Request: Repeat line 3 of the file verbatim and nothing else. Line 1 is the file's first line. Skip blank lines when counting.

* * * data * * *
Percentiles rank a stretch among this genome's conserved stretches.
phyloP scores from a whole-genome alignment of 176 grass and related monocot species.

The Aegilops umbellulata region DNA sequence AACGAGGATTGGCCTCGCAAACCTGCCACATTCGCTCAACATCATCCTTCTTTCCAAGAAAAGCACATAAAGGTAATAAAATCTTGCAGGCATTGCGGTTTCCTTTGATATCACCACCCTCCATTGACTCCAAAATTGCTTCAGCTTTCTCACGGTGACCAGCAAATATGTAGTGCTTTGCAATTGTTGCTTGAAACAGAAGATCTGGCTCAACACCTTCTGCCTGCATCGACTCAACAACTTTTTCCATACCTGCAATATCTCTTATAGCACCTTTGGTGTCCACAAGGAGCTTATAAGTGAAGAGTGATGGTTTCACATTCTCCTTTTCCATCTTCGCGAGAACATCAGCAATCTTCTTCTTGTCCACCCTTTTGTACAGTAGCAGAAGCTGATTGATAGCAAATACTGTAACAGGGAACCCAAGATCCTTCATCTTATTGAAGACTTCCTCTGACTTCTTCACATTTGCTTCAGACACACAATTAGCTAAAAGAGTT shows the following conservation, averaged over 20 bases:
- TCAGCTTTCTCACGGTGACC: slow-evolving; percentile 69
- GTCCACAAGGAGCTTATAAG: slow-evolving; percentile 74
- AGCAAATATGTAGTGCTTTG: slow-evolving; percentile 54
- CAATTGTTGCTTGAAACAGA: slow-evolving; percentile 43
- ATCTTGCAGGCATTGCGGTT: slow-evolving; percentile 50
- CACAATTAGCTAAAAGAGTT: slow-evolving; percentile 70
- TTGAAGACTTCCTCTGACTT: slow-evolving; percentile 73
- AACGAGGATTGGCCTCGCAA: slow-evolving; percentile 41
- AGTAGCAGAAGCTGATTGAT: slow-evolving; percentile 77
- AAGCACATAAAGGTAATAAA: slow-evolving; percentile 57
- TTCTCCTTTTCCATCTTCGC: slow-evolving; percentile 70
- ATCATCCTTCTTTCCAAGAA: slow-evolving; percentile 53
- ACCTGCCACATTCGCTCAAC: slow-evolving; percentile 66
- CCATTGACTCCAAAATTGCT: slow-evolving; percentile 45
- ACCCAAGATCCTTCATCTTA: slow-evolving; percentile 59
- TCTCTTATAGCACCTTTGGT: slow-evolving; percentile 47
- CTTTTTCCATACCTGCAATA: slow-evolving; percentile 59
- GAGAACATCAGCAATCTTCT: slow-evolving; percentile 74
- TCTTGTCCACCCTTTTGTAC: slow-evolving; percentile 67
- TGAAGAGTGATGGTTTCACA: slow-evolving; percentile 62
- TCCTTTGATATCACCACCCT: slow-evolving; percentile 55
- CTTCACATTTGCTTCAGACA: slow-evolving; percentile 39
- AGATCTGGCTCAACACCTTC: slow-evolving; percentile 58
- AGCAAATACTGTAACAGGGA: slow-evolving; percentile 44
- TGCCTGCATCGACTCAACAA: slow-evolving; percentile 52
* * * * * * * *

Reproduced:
The Aegilops umbellulata region DNA sequence AACGAGGATTGGCCTCGCAAACCTGCCACATTCGCTCAACATCATCCTTCTTTCCAAGAAAAGCACATAAAGGTAATAAAATCTTGCAGGCATTGCGGTTTCCTTTGATATCACCACCCTCCATTGACTCCAAAATTGCTTCAGCTTTCTCACGGTGACCAGCAAATATGTAGTGCTTTGCAATTGTTGCTTGAAACAGAAGATCTGGCTCAACACCTTCTGCCTGCATCGACTCAACAACTTTTTCCATACCTGCAATATCTCTTATAGCACCTTTGGTGTCCACAAGGAGCTTATAAGTGAAGAGTGATGGTTTCACATTCTCCTTTTCCATCTTCGCGAGAACATCAGCAATCTTCTTCTTGTCCACCCTTTTGTACAGTAGCAGAAGCTGATTGATAGCAAATACTGTAACAGGGAACCCAAGATCCTTCATCTTATTGAAGACTTCCTCTGACTTCTTCACATTTGCTTCAGACACACAATTAGCTAAAAGAGTT shows the following conservation, averaged over 20 bases: